um...they're planning a beer garden in Reading. Do that, guys, and you're
the best in my book. Welcome back!
Best Local Beer Event: Friday
the Firkinteenth. As we gear up for another Firkinteenth in less
than two weeks, I have to say: even when they're bad, they're good. Scoats
loads up the Grey Lodge with cask ale that brewers anxiously transport
there: weird stuff, hopped and spiced stuff, and just normal stuff. And
beer geeks come out of the woodwork to drink it, as do a bunch of normal
folks...which is what I really love about this event. I'm always excited
by the number of people I see at this Fest that I only see here. Great
time, and it's all about the beer.
Worst beer coverage in local press: "New
Hope Bar That Makes You Forget You're in New Hope: Triumph New Hope.
Not a single man in asschaps at this huge, casual, modern pub
that's a respite from the sweatsuit-filled streets of New Hope.
With outdoor seating and live music, this is the place for brews and pubby
food like burgers, or lamb shanks braised in amber ale." That's
right: with this amazing bit of casually homophobic suburb-slamming
as the only beer-related selection in their "Best of
Philly" issue, PhillyMag secures the award
three years in a row. Congratulations.
Best beer coverage in local press: Don
Russell. Easy call, since Don's Joe Six-pack column in the Daily
News is pretty much the only regular beer coverage locally, but it's
also very good. Don's empire is expanding, with a new Saturday night beer
show on WPHT AM-1210.
Worst problem with an otherwise excellent beer: Lancaster
Hop Hog IPA: The inexplicable difference between the fantastic
draft Hop Hog IPA and the dull and lifeless bottled Hop Hog.
I love this beer. It is a solid DIPA. But it just does not
come through in bottle. I continue to have problems with Lancaster's
bottles, while their draft continues as interesting and delicious as ever.
What's wrong, guys?
Best local beer website: Jack
Diet. Despite the lengthy year-end hiatus (and I
should talk), Jack continues to talk about local beer, local brewers, his
neighbors, national beer issues, and all that. Always a fun site, always
Best move by a Philly-area wholesaler: Tie:
Friedland selling to Kunda, or Kunda buying Friedland. Talk about the deal of the decade: Eddie
Friedland has sold his business to the Kundas,
an earthquake move in Philly's beer supply. Eddie's "book" has a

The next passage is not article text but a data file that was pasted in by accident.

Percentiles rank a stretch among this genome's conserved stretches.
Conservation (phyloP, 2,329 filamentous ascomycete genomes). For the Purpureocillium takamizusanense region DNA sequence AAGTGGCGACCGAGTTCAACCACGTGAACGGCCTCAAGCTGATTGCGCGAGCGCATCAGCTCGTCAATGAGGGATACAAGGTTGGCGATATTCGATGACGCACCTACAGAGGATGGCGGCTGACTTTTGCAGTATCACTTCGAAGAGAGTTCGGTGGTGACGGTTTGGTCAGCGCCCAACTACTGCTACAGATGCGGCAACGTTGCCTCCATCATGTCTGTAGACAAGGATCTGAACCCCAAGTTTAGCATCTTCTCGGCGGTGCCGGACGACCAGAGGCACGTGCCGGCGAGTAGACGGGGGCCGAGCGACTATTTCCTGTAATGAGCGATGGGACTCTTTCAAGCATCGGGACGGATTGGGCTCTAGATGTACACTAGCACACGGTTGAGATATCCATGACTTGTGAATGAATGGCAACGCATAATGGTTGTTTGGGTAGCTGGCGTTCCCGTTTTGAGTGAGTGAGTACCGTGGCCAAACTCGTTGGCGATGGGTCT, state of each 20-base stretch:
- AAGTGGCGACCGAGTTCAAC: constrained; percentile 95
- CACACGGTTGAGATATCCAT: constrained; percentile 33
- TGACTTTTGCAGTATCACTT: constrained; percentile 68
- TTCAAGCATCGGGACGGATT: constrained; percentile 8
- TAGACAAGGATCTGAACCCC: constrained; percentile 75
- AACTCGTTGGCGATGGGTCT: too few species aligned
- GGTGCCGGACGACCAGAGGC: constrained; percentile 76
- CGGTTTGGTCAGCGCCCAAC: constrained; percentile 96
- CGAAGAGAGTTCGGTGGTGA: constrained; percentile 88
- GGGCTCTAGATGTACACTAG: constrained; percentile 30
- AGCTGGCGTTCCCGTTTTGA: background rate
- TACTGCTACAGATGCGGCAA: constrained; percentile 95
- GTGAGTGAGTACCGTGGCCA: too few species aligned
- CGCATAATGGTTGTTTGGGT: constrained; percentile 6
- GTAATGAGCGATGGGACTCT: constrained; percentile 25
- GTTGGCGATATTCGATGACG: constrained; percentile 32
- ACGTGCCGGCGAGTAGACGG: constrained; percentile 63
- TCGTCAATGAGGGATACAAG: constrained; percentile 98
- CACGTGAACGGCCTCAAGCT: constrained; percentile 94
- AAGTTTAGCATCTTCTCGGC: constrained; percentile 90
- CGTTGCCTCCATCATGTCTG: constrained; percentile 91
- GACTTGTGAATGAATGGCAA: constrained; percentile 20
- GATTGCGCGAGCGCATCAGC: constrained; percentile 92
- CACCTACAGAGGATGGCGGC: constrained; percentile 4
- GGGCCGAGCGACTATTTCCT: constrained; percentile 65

ton of great names, and it comes with Eddie on a five-year contract.
Congratulations to both parties for a smart move; Eddie got the money out
of a business he inherited from his dad and hustled into something even
bigger, and Kunda now has their chance to become the craft beer kings of
the five county area. Win-win for us with Kunda's resources (trucks,
warehouses, sales staff) married to Friedland's beers, contacts, and
account list. (Jack Curtin's got a very nice piece on this up on the Beer
Yard site, you should go read
Best beer scene: McMenamin's
Tavern. Small bar, tiny kitchen, huge beer love. McMenamin's is one
of those rare places where the big deal isn't the beer -- ohhh, look, they
have Hopsanmorehops, don't you want the Point Rocky Cuvee de Woowoo? --
but the bar and the people...who happen to drink the great beer PJ
McMenamin has on. I ought to have my butt kicked for only going to
McMenamin's a few times a year, but I tell folks about it all the time,
because I'd be here every week if I could. Great vibe, great food,
excellent beer...and nobody over the edge about it. Siddown, get a beer,
and talk to me.
Worst food in a bar: The
"frites" at Eulogy. These things are steak fries, just
big, dumb, planks o' spud that look like they came out of an Ore-Ida bag.
I love fries, but I left half of my order on the bar.
Best local brewers: The
brewers of Iron Hill. I can't give this award to just one of these
guys, and I sure couldn't give it to someone else this year, so I'm naming
the whole band of them as Best Local Brewers. They continue to please the
everyday palate with great standards (like the Anvil Ale above), they
continue to challenge the educated palate with beers that are anything but
everyday, including a stunning series of oak-aged and bug beers. I have no
qualms about visiting any Iron Hill; I know I'll get good service, good
food, and excellent beer.
Most surprising Philly area bar I was in this year:
Hotel, Ortino's Northside,
Jack's on the Manatawny, three winners out on the border
marches. All three of these bars have an excellent selection of beer that
is truly worth traveling for, and to have all three of them so relatively
close is a bonus. Spinnerstown is a pre-1800 classic that a growing
selection of top-end beers, a warm atmosphere, and smart staff. Ortino's
offers great food and a changing selection of draft beers that will
surprise you. But Union Jack's is the biggest surprise: a high
Philly-level beer selection (honestly, draft and bottle are just amazing)
with deeply knowledgeable staff in a warm comfortable bar (plus a
beautiful outdoor creekside deck in the summer)...down a tiny country road
across from a roller rink. Get out of the city a bit, and check these bars